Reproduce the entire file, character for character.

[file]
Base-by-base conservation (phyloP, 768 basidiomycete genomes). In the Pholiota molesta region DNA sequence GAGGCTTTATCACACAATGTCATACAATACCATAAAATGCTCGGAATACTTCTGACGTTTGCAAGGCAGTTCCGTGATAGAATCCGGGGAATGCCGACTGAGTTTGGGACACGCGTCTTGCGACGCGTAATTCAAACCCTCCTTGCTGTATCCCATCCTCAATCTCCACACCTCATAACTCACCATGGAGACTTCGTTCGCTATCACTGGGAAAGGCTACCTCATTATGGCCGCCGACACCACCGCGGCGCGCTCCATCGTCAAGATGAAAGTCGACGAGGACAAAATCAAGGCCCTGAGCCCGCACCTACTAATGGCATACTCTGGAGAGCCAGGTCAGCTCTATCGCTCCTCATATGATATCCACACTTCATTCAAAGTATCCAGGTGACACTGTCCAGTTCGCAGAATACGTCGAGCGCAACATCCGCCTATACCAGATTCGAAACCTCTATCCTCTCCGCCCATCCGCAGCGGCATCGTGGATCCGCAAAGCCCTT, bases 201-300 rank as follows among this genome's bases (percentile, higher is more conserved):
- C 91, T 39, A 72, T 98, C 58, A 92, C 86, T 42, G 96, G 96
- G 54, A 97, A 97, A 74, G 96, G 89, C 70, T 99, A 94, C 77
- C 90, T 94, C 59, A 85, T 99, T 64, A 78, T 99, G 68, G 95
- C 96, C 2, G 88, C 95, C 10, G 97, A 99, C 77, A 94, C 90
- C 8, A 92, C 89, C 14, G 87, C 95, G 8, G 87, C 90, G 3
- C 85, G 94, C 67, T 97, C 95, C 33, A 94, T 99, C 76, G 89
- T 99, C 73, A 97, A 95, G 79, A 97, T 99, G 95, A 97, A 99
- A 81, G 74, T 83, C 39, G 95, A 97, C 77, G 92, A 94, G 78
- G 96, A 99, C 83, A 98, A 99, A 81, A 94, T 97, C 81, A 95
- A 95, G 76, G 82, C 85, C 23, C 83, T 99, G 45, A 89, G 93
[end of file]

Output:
Base-by-base conservation (phyloP, 768 basidiomycete genomes). In the Pholiota molesta region DNA sequence GAGGCTTTATCACACAATGTCATACAATACCATAAAATGCTCGGAATACTTCTGACGTTTGCAAGGCAGTTCCGTGATAGAATCCGGGGAATGCCGACTGAGTTTGGGACACGCGTCTTGCGACGCGTAATTCAAACCCTCCTTGCTGTATCCCATCCTCAATCTCCACACCTCATAACTCACCATGGAGACTTCGTTCGCTATCACTGGGAAAGGCTACCTCATTATGGCCGCCGACACCACCGCGGCGCGCTCCATCGTCAAGATGAAAGTCGACGAGGACAAAATCAAGGCCCTGAGCCCGCACCTACTAATGGCATACTCTGGAGAGCCAGGTCAGCTCTATCGCTCCTCATATGATATCCACACTTCATTCAAAGTATCCAGGTGACACTGTCCAGTTCGCAGAATACGTCGAGCGCAACATCCGCCTATACCAGATTCGAAACCTCTATCCTCTCCGCCCATCCGCAGCGGCATCGTGGATCCGCAAAGCCCTT, bases 201-300 rank as follows among this genome's bases (percentile, higher is more conserved):
- C 91, T 39, A 72, T 98, C 58, A 92, C 86, T 42, G 96, G 96
- G 54, A 97, A 97, A 74, G 96, G 89, C 70, T 99, A 94, C 77
- C 90, T 94, C 59, A 85, T 99, T 64, A 78, T 99, G 68, G 95
- C 96, C 2, G 88, C 95, C 10, G 97, A 99, C 77, A 94, C 90
- C 8, A 92, C 89, C 14, G 87, C 95, G 8, G 87, C 90, G 3
- C 85, G 94, C 67, T 97, C 95, C 33, A 94, T 99, C 76, G 89
- T 99, C 73, A 97, A 95, G 79, A 97, T 99, G 95, A 97, A 99
- A 81, G 74, T 83, C 39, G 95, A 97, C 77, G 92, A 94, G 78
- G 96, A 99, C 83, A 98, A 99, A 81, A 94, T 97, C 81, A 95
- A 95, G 76, G 82, C 85, C 23, C 83, T 99, G 45, A 89, G 93